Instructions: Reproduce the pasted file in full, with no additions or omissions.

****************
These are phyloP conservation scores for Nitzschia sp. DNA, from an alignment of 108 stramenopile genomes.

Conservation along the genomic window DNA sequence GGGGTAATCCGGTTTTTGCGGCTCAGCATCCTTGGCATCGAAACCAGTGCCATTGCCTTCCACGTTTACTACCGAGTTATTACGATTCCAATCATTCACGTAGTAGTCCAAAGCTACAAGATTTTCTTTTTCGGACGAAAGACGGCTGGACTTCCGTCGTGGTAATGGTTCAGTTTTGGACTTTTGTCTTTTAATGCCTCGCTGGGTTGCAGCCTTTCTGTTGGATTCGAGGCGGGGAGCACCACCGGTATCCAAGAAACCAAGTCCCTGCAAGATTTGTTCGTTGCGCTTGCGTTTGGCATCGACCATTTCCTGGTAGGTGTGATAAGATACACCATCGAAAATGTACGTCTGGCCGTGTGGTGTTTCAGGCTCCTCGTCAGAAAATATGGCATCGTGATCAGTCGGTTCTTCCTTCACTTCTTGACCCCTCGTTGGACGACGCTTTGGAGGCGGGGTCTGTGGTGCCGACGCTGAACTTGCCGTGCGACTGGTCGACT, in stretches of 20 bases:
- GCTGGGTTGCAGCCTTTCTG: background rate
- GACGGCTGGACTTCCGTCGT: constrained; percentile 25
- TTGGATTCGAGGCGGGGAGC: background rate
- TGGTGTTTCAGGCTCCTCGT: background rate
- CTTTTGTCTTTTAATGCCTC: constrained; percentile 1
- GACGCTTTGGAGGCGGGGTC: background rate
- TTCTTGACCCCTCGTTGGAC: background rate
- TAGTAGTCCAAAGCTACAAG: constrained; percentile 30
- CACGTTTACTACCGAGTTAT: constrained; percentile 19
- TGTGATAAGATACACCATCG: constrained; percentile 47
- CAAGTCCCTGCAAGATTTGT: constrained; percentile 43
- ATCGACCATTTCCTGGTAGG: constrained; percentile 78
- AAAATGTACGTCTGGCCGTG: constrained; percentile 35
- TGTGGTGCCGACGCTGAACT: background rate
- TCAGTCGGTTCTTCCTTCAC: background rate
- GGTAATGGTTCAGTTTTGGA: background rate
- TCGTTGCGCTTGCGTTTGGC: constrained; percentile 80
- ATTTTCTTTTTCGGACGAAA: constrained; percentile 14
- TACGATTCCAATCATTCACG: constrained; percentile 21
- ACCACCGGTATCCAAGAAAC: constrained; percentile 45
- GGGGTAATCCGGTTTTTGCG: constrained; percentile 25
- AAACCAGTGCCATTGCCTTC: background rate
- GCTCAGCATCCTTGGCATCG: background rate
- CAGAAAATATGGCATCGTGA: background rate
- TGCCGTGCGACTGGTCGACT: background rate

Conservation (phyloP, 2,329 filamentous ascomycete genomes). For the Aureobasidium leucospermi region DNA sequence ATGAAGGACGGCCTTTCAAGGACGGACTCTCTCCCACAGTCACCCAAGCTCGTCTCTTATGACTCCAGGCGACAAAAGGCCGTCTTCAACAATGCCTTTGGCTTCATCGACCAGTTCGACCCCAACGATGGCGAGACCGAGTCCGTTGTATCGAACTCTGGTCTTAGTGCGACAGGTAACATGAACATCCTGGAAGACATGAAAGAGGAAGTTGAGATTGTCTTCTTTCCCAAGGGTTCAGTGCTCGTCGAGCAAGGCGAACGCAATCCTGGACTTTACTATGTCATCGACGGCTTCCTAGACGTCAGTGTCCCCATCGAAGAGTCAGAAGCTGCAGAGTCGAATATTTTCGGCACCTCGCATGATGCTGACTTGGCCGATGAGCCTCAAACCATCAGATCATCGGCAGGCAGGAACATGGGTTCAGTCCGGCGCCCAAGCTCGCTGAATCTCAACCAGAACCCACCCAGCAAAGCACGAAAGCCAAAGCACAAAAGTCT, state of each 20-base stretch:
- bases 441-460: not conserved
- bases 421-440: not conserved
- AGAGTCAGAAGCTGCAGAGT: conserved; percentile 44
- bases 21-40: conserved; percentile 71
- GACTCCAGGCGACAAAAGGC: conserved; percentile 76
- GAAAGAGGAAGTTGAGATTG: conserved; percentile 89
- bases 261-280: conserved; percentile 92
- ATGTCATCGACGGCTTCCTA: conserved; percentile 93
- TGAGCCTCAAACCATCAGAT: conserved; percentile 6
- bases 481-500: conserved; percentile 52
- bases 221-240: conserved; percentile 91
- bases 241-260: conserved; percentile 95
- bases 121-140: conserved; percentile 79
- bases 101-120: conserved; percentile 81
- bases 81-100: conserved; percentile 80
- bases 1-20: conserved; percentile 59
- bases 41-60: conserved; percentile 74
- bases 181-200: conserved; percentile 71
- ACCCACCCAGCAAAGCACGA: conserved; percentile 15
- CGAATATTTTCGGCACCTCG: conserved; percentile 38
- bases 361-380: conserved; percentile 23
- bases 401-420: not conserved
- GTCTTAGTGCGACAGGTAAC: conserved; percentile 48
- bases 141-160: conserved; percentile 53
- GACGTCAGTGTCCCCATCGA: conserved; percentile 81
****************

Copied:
These are phyloP conservation scores for Nitzschia sp. DNA, from an alignment of 108 stramenopile genomes.

Conservation along the genomic window DNA sequence GGGGTAATCCGGTTTTTGCGGCTCAGCATCCTTGGCATCGAAACCAGTGCCATTGCCTTCCACGTTTACTACCGAGTTATTACGATTCCAATCATTCACGTAGTAGTCCAAAGCTACAAGATTTTCTTTTTCGGACGAAAGACGGCTGGACTTCCGTCGTGGTAATGGTTCAGTTTTGGACTTTTGTCTTTTAATGCCTCGCTGGGTTGCAGCCTTTCTGTTGGATTCGAGGCGGGGAGCACCACCGGTATCCAAGAAACCAAGTCCCTGCAAGATTTGTTCGTTGCGCTTGCGTTTGGCATCGACCATTTCCTGGTAGGTGTGATAAGATACACCATCGAAAATGTACGTCTGGCCGTGTGGTGTTTCAGGCTCCTCGTCAGAAAATATGGCATCGTGATCAGTCGGTTCTTCCTTCACTTCTTGACCCCTCGTTGGACGACGCTTTGGAGGCGGGGTCTGTGGTGCCGACGCTGAACTTGCCGTGCGACTGGTCGACT, in stretches of 20 bases:
- GCTGGGTTGCAGCCTTTCTG: background rate
- GACGGCTGGACTTCCGTCGT: constrained; percentile 25
- TTGGATTCGAGGCGGGGAGC: background rate
- TGGTGTTTCAGGCTCCTCGT: background rate
- CTTTTGTCTTTTAATGCCTC: constrained; percentile 1
- GACGCTTTGGAGGCGGGGTC: background rate
- TTCTTGACCCCTCGTTGGAC: background rate
- TAGTAGTCCAAAGCTACAAG: constrained; percentile 30
- CACGTTTACTACCGAGTTAT: constrained; percentile 19
- TGTGATAAGATACACCATCG: constrained; percentile 47
- CAAGTCCCTGCAAGATTTGT: constrained; percentile 43
- ATCGACCATTTCCTGGTAGG: constrained; percentile 78
- AAAATGTACGTCTGGCCGTG: constrained; percentile 35
- TGTGGTGCCGACGCTGAACT: background rate
- TCAGTCGGTTCTTCCTTCAC: background rate
- GGTAATGGTTCAGTTTTGGA: background rate
- TCGTTGCGCTTGCGTTTGGC: constrained; percentile 80
- ATTTTCTTTTTCGGACGAAA: constrained; percentile 14
- TACGATTCCAATCATTCACG: constrained; percentile 21
- ACCACCGGTATCCAAGAAAC: constrained; percentile 45
- GGGGTAATCCGGTTTTTGCG: constrained; percentile 25
- AAACCAGTGCCATTGCCTTC: background rate
- GCTCAGCATCCTTGGCATCG: background rate
- CAGAAAATATGGCATCGTGA: background rate
- TGCCGTGCGACTGGTCGACT: background rate

Conservation (phyloP, 2,329 filamentous ascomycete genomes). For the Aureobasidium leucospermi region DNA sequence ATGAAGGACGGCCTTTCAAGGACGGACTCTCTCCCACAGTCACCCAAGCTCGTCTCTTATGACTCCAGGCGACAAAAGGCCGTCTTCAACAATGCCTTTGGCTTCATCGACCAGTTCGACCCCAACGATGGCGAGACCGAGTCCGTTGTATCGAACTCTGGTCTTAGTGCGACAGGTAACATGAACATCCTGGAAGACATGAAAGAGGAAGTTGAGATTGTCTTCTTTCCCAAGGGTTCAGTGCTCGTCGAGCAAGGCGAACGCAATCCTGGACTTTACTATGTCATCGACGGCTTCCTAGACGTCAGTGTCCCCATCGAAGAGTCAGAAGCTGCAGAGTCGAATATTTTCGGCACCTCGCATGATGCTGACTTGGCCGATGAGCCTCAAACCATCAGATCATCGGCAGGCAGGAACATGGGTTCAGTCCGGCGCCCAAGCTCGCTGAATCTCAACCAGAACCCACCCAGCAAAGCACGAAAGCCAAAGCACAAAAGTCT, state of each 20-base stretch:
- bases 441-460: not conserved
- bases 421-440: not conserved
- AGAGTCAGAAGCTGCAGAGT: conserved; percentile 44
- bases 21-40: conserved; percentile 71
- GACTCCAGGCGACAAAAGGC: conserved; percentile 76
- GAAAGAGGAAGTTGAGATTG: conserved; percentile 89
- bases 261-280: conserved; percentile 92
- ATGTCATCGACGGCTTCCTA: conserved; percentile 93
- TGAGCCTCAAACCATCAGAT: conserved; percentile 6
- bases 481-500: conserved; percentile 52
- bases 221-240: conserved; percentile 91
- bases 241-260: conserved; percentile 95
- bases 121-140: conserved; percentile 79
- bases 101-120: conserved; percentile 81
- bases 81-100: conserved; percentile 80
- bases 1-20: conserved; percentile 59
- bases 41-60: conserved; percentile 74
- bases 181-200: conserved; percentile 71
- ACCCACCCAGCAAAGCACGA: conserved; percentile 15
- CGAATATTTTCGGCACCTCG: conserved; percentile 38
- bases 361-380: conserved; percentile 23
- bases 401-420: not conserved
- GTCTTAGTGCGACAGGTAAC: conserved; percentile 48
- bases 141-160: conserved; percentile 53
- GACGTCAGTGTCCCCATCGA: conserved; percentile 81